# How to remove Sn from Sn60Cu40 alloy?

I have practical question.

How can I chemically remove $\ce{Sn}$ from $\ce{Sn60Cu40}$ alloy?

I want to get something like copper sponge this way.

Something like nanoporous gold produced from $\ce{Au50Ag50}$ for heat exchanger, but cheaper.

• Welcome to Chemistry.SE! I have edited your question to make it look better for our site. First, I removed the quotation marks from your title - they are unnecessary. Second, I used our MathJax plugin to make your chemical formula look like a chemical formula. You can learn to do this for yourself. Start by checking out the faq. Jul 10 '13 at 17:37
• @Kamil see chemistry.stackexchange.com/help/notation specifically Jul 12 '13 at 12:49

You can remove tin from bronze (copper-tin alloys) and leave behind the copper. However, doing so may not leave you with copper in an easy to use form.

Tin is a less reactive metal than copper. Tin reacts with all acids, like $\ce{HCl}$, while copper only reacts with oxidizing acids, like $\ce{HNO3}$.

$$\ce{Sn(s) +2H+(aq) -> Sn^{2+}(aq) + H2 (g)^ }$$ $$\ce{Cu(s) + 2H+ (aq) -> No \ Reaction}$$ $$\ce{Cu(s) + 4H+(aq) + 2NO3- (aq) -> Cu^{2+} (aq) + 2H2O (l) + 2NO2 (g) ^}$$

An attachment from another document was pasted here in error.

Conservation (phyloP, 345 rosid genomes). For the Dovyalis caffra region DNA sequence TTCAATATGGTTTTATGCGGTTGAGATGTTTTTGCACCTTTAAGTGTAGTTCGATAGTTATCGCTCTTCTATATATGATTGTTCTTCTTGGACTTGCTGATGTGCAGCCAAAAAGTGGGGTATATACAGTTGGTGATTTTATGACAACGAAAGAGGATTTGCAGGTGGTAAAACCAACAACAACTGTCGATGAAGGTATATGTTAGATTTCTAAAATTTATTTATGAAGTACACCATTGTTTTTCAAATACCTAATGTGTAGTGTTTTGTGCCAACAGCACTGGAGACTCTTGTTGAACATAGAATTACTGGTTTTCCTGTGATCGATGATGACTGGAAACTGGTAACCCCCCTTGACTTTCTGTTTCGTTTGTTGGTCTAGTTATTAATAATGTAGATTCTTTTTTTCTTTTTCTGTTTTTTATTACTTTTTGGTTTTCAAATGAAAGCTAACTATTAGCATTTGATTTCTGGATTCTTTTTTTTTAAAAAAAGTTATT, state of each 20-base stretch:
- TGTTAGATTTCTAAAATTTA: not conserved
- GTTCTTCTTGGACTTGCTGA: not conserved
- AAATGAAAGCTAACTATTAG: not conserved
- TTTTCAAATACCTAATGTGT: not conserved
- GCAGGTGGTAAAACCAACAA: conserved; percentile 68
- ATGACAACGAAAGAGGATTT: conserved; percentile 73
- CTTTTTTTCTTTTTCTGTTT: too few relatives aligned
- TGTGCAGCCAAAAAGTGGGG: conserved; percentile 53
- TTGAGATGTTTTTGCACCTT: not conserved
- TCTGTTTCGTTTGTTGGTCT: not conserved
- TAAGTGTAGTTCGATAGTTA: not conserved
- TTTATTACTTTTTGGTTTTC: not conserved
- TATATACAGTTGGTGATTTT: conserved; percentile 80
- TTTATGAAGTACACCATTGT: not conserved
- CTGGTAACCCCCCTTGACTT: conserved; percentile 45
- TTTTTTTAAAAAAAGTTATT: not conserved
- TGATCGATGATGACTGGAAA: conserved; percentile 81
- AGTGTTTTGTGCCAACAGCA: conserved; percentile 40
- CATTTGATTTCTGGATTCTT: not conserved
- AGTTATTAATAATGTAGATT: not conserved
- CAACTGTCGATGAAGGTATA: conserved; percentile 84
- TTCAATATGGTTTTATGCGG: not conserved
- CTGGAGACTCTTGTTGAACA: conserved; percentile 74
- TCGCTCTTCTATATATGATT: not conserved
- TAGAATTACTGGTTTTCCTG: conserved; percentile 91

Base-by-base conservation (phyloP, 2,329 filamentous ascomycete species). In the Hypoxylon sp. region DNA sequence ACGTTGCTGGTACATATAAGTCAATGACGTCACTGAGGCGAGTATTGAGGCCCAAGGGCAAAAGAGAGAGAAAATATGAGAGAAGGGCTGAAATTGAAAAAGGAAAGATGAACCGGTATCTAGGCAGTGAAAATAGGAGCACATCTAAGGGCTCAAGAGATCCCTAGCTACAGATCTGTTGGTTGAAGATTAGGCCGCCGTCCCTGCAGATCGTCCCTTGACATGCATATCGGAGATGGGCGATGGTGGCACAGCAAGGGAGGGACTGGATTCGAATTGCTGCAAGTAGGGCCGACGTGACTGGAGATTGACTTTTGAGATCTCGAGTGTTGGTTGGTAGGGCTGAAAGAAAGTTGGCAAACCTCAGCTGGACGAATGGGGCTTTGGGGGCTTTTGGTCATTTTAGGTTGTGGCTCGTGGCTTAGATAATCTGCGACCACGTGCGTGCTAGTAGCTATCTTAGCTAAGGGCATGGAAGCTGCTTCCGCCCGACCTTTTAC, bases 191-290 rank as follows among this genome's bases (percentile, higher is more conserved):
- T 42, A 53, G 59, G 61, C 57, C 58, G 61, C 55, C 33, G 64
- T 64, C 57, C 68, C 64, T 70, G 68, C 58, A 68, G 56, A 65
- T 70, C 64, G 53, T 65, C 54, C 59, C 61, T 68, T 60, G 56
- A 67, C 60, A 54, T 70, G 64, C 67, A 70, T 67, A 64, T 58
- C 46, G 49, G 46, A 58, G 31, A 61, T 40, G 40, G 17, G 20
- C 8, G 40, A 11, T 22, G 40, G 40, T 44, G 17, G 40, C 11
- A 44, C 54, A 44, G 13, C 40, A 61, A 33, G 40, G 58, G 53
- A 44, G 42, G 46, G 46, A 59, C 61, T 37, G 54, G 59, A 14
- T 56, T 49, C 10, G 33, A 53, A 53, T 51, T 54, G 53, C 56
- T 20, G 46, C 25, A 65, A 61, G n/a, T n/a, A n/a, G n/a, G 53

Soaking your bronze in acid (even vinegar might work) will eventually dissolve the tin away from the copper. Heating, or using a stronger acid like the $\ce{HCl}$ in muriatic acid, will likely increase the rate. However, since the composition of the alloy is uniform throughout, the copper will likely come out of solution as a fine powder.

• Well... Powder will not satisfy me. Please take a look at my updated question. Jul 12 '13 at 12:20
• It is possible you would get the sponge this way. It might still be worth a try. Jul 12 '13 at 15:38
• I think, that Sn/Cu ratio is not 50/50 and it may not work, but I have to try :) Jul 12 '13 at 19:53
• Selective corrosion would definitely produce a copper sponge but I don't what chemicals selective removes tin in a tin/copper alloy. Jan 25 '14 at 4:22